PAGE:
Brioche for Pecan Sticky Buns – Step One TWD

TWD- Brioche Recipe for Pecan Sticky Buns!

Another week and another recipe to conquer from Dorie Greenspan’s book “Baking with Julia.”  I have never made sticky buns before.  I don’t even think I have ever tried one before.  I have had and baked some seriously amazing cinnamon rolls.  I finally was trusted by family friends with their Cinnamon Roll recipes a few years ago.  I am hoping one day to ask them if I can share their recipe with my MANY followers.  (If you don’t know me personally … insert a dry sense of humor OFTEN)  Shout out to Terry and Mike Bevis from Ohio. I won’t mention the city as I don’t want people coming to their house weekend mornings expected a cup of coffee and some rolls!

This recipe that we are going to do today is the first part of a two-day recipe. You can find the recipe by going to amazon and buying the book OR checking out our hosts for the week. I still can’t figure out how to just insert their name and it takes you to their link. If you know, will you please let me know.  🙂

Brioche- Day 1

Oh yes, back to me working with yeast breads.  If you read about my previous experience with yeast breads you are probably aware that it is technically possible to actually have a yeast bread EXPLODE and have a chef ask if  “we should just throw away your dough. “   Awesome! (Again, insert sarcasm.)

Don’t worry; I have no fear when it comes to baking, so I am ready for another round of working with yeast.

We start this Brioche sponge (starter) by warming up the milk to 100-110 degrees. I have a digital thermometer so I use that to check the temperature. (An inexpensive digital thermometer is one of my top 5 cooking tools!)

With a fork I mix in the yeast and let it set for 5 minutes. Then I add the yeast mixture, egg and flour into the stand mixer. Now start the mixer on a low speed for 20 seconds and then increase the speed and mix for 2 minutes.  I sprinkle the remaining cup of flour on top of the dough mixture.

Then, I let it rise uncovered in the mixing bowl for about 30-40 minutes.  (I peek back in the bowl and am SURE that I have screwed up the recipe already. It just looks like I dumped flour into the bowl.  However, after checking back in 40 minutes, the dough has risen and now the flour looks less like I DUMPED it on top.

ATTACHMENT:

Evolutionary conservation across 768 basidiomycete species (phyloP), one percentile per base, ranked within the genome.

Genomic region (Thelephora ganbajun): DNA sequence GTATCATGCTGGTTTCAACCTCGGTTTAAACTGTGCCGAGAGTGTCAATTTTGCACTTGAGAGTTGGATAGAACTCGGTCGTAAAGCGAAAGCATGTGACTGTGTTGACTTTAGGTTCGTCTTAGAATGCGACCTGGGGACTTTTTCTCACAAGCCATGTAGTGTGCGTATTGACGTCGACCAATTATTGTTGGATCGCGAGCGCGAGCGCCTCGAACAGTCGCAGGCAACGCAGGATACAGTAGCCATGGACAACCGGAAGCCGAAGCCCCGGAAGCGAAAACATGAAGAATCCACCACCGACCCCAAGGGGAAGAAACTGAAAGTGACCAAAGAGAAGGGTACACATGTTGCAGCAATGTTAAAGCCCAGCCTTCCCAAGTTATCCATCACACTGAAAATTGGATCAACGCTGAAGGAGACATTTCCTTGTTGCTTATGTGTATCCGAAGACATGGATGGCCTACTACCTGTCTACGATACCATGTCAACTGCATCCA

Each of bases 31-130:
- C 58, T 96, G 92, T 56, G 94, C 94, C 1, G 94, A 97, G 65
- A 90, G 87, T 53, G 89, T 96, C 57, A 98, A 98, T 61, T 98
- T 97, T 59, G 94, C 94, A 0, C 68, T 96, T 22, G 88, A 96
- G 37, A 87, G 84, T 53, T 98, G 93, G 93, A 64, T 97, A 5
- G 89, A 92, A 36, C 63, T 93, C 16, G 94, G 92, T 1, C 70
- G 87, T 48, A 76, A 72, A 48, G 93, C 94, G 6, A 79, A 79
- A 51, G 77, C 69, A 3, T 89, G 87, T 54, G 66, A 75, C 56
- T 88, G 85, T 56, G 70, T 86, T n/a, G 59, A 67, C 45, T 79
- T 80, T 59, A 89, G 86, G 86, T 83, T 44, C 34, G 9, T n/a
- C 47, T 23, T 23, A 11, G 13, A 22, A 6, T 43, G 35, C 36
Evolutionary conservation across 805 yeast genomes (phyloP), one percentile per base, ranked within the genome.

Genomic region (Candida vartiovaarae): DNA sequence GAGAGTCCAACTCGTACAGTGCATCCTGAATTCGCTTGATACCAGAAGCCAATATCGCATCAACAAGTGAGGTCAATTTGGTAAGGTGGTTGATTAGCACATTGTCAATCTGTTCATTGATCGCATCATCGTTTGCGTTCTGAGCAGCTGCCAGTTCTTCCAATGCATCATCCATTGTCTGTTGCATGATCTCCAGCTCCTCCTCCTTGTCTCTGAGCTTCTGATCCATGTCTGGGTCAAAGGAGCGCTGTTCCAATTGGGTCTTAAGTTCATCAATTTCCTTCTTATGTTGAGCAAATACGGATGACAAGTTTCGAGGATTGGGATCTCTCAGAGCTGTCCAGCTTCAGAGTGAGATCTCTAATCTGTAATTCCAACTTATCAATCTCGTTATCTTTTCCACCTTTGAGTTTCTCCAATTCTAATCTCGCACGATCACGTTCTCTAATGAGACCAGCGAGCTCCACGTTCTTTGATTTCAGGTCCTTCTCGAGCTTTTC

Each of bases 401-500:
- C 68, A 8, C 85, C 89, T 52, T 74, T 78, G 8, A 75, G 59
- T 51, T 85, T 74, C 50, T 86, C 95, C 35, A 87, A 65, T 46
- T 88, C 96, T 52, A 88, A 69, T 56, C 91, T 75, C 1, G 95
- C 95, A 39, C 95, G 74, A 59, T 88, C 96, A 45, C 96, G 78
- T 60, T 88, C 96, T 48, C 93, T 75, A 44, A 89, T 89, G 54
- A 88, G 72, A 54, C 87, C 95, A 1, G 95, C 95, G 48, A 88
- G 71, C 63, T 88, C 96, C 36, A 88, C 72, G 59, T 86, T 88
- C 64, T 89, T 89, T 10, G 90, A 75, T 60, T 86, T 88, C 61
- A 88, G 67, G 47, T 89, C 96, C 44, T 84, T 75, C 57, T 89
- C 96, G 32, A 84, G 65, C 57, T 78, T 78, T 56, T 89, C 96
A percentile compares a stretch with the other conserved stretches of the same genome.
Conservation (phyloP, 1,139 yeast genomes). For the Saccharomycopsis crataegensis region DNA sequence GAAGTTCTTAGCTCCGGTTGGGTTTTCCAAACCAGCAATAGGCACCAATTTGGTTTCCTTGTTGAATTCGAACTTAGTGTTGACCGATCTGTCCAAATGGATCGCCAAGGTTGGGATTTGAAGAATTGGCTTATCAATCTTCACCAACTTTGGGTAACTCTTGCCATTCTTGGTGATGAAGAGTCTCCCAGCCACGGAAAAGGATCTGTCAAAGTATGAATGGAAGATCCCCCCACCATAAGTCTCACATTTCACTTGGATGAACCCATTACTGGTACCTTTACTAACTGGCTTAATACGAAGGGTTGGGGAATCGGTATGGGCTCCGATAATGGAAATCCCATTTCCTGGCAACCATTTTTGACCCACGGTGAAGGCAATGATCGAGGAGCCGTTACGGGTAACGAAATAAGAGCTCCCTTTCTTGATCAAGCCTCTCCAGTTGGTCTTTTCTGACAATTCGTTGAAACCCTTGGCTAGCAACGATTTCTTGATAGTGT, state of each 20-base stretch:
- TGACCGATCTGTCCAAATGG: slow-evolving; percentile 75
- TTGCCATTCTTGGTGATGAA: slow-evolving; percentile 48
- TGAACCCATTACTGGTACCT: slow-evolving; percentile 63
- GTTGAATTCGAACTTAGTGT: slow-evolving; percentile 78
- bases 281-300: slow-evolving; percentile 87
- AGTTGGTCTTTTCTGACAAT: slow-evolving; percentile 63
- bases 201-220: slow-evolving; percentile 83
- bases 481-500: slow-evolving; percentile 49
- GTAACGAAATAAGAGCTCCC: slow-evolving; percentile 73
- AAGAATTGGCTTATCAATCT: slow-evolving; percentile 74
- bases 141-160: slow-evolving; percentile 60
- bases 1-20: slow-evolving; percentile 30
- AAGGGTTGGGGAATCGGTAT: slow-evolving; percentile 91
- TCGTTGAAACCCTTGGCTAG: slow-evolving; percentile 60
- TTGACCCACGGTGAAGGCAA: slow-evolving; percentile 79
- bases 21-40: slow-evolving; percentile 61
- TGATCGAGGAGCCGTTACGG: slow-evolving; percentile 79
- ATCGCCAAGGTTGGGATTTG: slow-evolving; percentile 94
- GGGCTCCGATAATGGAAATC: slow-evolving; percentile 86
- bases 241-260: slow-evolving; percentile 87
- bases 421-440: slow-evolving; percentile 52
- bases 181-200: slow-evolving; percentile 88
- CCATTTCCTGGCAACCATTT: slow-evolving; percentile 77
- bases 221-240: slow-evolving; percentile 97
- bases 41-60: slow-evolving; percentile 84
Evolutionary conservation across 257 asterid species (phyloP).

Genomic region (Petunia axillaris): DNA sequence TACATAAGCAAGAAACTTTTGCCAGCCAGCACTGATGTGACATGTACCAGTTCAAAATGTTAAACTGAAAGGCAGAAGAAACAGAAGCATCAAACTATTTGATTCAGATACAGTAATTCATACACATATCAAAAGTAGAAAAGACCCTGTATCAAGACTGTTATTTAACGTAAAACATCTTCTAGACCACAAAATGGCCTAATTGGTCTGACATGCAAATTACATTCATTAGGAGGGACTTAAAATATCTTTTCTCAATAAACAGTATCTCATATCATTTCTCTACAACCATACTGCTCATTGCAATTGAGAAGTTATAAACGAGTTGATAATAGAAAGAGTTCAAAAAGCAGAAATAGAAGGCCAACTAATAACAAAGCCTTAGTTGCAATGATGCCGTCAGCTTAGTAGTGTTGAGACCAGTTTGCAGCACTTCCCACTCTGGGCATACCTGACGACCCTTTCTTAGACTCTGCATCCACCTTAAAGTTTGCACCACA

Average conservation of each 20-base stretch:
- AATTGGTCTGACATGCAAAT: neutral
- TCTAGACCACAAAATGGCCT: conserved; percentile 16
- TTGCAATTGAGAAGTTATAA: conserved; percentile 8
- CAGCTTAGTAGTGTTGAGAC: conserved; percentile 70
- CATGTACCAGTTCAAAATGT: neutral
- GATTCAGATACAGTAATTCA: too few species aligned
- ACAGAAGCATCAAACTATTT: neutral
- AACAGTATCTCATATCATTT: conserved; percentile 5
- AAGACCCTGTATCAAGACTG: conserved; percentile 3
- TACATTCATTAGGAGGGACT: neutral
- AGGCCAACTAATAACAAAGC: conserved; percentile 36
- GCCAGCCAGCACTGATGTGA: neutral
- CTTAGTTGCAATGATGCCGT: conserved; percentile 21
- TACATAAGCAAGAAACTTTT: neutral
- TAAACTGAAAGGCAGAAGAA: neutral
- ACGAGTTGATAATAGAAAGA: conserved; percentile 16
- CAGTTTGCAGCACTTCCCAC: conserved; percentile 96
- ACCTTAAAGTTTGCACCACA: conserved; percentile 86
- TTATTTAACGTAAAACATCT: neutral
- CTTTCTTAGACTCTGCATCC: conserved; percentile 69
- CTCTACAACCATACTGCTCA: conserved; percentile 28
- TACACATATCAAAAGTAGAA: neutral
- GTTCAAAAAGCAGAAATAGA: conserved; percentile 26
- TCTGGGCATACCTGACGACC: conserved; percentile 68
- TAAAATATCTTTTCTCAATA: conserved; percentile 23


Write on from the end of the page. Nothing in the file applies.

Next I add the sugar, salt, eggs and a cup of flour to the sponge/starter and switch out my beater blade with the dough hook. I mix on low for about two minutes.

Then, I add in the remaining flour while the mixer is still on low and mix until incorporated.  At this point your stand mixer is going to get a workout.  Turn the speed up to medium and mix for 15 minutes. YES, 15 MINUTES!  My mixer did fine but some other bloggers commented that their mixers got very HOT!  After about 7 to 10 minutes you should start to hear the mixture “slap” (oh, yes, that is the word they use) against the side of the mixer.  If this doesn’t happen, add 3 T of flour and continue to mix for the full 15 minutes.  Now comes the fun and messy part. I take my softened butter and with my pastry scraper, I chop it up into smaller pieces on the granite.

Then I start to smear the butter across a small section of granite. You literally want the butter to be smooth.

I turn the mixer on medium low and start to add the butter a few tablespoons at a time.  The dough will separate and you will think you have ruined it …

but give it 5 minutes and watch it pull itself back together.

It is time for the first rise, so I transfer the dough into a buttered bowl covering it tightly with plastic wrap.

Let rise for about 2 ½ hours.  Now the dough needs a second rise. So I first deflate it with a new technique … use one finger to scoop around the edges and then underneath the risen dough.  (almost like you are doing a fold, but instead of a spatula you use your finger)  Historically, I have just done the PUNCH!  BAM!  I cover the bowl again and place in the fridge overnight for the second rise.

Step One Done!   Time to open a bottle of wine and clean up my mess!

This makes a lovely brioche.  Needless to say you could bake this dough by itself!

Be patient for Step Two, I think it will be worth the wait!


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